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Cite this: Org. Chem. Front., 2014, 1, 39

N-alkylation of indole via ring-closing metathesis/ isomerization/Mannich cascade under ruthenium/ chiral phosphoric acid sequential catalysis†
Yan-Chao Shi, Shou-Guo Wang, Qin Yin and Shu-Li You*
A sequential catalysis by combining the Zhan-1B catalyst with chiral phosphoric acid has been utilized for N-alkylation of indole through a ring-closing metathesis/double bond isomerization/Mannich reaction cascade. Enantioenriched γ-lactams were synthesized in up to 92% yield and 95% ee.

Published on 23 December 2013. Downloaded on 29/03/2014 02:14:45.

Received 8th October 2013, Accepted 25th October 2013 DOI: 10.1039/c3qo00008g rsc.li/frontiers-organic

Introduction
Cascade reactions have broad applications in organic synthesis,1 often reduce time, labor and waste, and enable the construction of complex targets from simple starting materials. It has been proved to be a very efficient strategy to synthesize the indole alkaloids through cascade reactions involving the alkylation of indole.2 Recently, the combination of transition-metal catalyst and chiral phosphoric acid (CPA) has become a subject of intense research for developing new transformations beyond the utilization of the single catalytic system.3,4 Inspired by the pioneering work of Xiao and coworkers on the Ru-catalyzed tandem cross-metathesis/intramolecular Friedel–Crafts alkylation of indoles,5 we recently introduced a sequential catalysis involving a Ru-complex and chiral phosphoric acid.6 Several transformations on the asymmetric alkylation of indole have been realized. However, in general, the asymmetric N-alkylation of indole has been much less explored than the asymmetric Friedel–Crafts alkylation reaction of indole at the C3 position.7,8 To be noted, an elegant chiral phosphoric acid catalyzed isomerization of α,β-unsaturated lactam to N-acyl iminium in an enantioselective N-H functionalization of indoles was reported by Huang and co-workers (Scheme 1, top).9 As part of our research program towards the efficient asymmetric transformation of indoles,10 we envisaged that a sequential catalysis combining a Ru-catalyst and chiral phosphoric acid might be able to realize the N-alkylation of indole in a more efficient fashion by employing readily available starting materials (Scheme 1, bottom).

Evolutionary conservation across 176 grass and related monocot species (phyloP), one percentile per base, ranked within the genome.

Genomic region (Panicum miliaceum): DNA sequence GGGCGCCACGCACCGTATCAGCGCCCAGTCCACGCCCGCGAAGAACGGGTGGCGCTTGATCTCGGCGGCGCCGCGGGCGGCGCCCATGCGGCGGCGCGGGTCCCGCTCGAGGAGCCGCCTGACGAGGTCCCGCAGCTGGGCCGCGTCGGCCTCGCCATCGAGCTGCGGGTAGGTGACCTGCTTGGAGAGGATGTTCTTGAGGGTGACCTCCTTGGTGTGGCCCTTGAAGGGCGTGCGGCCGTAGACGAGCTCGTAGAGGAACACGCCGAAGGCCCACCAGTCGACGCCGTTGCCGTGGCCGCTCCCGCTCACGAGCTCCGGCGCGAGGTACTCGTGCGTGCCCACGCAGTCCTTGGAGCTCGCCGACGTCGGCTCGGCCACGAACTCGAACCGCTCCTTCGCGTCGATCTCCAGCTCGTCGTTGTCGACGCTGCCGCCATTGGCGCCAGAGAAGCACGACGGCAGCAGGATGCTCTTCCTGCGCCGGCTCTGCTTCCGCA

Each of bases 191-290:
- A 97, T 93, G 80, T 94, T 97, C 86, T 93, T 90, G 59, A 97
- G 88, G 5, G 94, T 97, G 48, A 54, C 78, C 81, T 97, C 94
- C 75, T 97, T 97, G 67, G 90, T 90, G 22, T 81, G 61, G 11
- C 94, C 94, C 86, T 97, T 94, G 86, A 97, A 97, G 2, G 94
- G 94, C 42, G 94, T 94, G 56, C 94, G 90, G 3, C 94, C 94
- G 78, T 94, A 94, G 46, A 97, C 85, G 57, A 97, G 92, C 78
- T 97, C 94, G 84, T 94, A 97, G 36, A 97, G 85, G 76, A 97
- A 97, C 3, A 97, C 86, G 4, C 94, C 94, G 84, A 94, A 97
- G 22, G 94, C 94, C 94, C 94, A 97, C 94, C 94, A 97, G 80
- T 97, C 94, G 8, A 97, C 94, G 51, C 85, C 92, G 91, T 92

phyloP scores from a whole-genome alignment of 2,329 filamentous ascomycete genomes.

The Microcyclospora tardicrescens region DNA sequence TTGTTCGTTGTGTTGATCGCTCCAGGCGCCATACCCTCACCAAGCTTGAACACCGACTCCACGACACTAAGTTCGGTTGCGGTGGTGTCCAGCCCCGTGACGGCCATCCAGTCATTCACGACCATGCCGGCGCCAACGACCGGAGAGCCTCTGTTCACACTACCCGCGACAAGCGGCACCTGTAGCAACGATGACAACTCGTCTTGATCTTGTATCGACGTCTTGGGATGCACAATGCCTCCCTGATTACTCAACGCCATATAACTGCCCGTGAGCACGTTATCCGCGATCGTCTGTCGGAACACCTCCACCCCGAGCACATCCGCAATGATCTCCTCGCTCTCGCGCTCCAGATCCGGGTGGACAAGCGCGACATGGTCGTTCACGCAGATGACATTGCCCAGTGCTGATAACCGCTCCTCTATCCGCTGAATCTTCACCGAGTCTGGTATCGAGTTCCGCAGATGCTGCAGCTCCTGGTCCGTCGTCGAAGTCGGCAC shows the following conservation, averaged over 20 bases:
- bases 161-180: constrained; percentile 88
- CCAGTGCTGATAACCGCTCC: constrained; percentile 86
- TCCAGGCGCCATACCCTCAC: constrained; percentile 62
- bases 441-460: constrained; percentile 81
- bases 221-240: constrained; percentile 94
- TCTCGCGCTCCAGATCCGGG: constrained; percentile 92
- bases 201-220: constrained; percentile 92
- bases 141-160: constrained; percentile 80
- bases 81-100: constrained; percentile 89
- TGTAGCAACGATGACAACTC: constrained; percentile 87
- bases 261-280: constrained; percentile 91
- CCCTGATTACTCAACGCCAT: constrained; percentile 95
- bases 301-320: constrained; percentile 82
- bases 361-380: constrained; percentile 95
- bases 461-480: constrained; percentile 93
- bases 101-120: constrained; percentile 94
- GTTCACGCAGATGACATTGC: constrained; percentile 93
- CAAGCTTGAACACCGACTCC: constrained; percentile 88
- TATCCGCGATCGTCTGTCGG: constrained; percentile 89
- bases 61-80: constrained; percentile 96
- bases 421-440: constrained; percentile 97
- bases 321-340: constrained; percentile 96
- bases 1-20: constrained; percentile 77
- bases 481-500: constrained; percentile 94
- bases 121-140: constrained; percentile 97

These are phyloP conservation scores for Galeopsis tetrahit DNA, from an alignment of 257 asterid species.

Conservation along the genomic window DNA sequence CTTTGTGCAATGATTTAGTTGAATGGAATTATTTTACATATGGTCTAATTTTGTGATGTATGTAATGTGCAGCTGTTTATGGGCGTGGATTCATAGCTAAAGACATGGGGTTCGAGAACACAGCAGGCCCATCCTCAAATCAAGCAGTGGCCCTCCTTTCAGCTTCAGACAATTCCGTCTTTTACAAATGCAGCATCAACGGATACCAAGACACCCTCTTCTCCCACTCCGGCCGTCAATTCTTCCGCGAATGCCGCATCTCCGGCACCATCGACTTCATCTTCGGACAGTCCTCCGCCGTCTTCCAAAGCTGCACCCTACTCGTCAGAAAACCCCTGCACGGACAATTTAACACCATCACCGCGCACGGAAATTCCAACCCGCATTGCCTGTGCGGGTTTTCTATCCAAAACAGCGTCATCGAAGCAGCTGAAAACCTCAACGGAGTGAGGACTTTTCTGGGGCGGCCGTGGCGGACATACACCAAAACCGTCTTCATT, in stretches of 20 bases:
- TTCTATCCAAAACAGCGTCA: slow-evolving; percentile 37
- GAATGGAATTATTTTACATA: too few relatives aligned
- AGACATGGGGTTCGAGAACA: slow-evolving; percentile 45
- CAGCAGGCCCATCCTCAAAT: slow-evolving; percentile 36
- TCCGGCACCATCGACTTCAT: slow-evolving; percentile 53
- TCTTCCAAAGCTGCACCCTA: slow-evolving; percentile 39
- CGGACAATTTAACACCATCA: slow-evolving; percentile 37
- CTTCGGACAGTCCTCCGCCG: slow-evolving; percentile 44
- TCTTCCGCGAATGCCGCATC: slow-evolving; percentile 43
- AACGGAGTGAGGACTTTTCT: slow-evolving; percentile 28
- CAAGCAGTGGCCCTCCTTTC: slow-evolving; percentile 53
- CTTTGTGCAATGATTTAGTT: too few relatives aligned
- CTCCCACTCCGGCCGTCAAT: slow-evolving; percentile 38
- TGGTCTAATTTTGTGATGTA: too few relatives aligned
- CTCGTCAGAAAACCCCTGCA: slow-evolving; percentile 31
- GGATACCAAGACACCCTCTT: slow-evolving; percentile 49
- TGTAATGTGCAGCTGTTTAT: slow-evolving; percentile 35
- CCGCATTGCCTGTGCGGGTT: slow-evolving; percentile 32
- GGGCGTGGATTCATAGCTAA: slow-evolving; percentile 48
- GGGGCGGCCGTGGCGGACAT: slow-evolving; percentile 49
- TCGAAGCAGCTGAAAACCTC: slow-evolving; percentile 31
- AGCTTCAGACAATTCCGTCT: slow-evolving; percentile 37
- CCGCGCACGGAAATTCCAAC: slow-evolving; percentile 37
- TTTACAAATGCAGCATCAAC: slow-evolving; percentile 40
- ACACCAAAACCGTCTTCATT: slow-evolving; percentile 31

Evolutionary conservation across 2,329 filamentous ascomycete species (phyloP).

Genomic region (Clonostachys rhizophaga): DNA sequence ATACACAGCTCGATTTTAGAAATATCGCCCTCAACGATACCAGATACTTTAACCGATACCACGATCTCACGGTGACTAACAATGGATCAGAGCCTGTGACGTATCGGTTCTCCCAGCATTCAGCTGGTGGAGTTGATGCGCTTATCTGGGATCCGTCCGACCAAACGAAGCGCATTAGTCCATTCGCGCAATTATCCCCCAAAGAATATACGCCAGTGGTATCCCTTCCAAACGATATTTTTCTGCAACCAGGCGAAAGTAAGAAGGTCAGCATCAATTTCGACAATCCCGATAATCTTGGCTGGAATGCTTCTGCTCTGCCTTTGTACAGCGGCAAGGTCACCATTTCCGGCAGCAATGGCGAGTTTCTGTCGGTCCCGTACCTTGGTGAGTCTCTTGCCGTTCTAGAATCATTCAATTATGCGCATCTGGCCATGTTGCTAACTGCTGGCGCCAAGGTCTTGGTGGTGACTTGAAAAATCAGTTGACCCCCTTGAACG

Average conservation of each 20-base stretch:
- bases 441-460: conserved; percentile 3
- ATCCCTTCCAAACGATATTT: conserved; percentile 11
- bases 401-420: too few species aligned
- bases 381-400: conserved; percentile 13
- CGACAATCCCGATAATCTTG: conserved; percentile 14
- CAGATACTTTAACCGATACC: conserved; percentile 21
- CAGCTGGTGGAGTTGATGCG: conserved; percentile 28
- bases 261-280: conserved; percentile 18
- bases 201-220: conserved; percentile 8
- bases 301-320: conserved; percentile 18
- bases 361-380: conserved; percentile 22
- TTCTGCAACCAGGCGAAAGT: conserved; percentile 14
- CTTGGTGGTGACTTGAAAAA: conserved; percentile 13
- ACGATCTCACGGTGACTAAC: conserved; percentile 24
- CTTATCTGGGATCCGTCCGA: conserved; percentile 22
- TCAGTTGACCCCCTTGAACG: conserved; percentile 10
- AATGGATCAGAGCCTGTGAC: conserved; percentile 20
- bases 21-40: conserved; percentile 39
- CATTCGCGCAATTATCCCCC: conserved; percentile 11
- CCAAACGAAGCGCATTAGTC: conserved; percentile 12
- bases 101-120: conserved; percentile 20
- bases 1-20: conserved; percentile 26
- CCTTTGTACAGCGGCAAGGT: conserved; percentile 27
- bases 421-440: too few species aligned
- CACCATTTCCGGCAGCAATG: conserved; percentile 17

State Key Laboratory of Organometallic Chemistry, Shanghai Institute of Organic Chemistry, Chinese Academy of Sciences, 345 Lingling Lu, Shanghai 200032, China. E-mail: slyou@sioc.ac.cn; Fax: (+86) 21-54925087 † Electronic supplementary information (ESI) available. See DOI: 10.1039/ c3qo00008g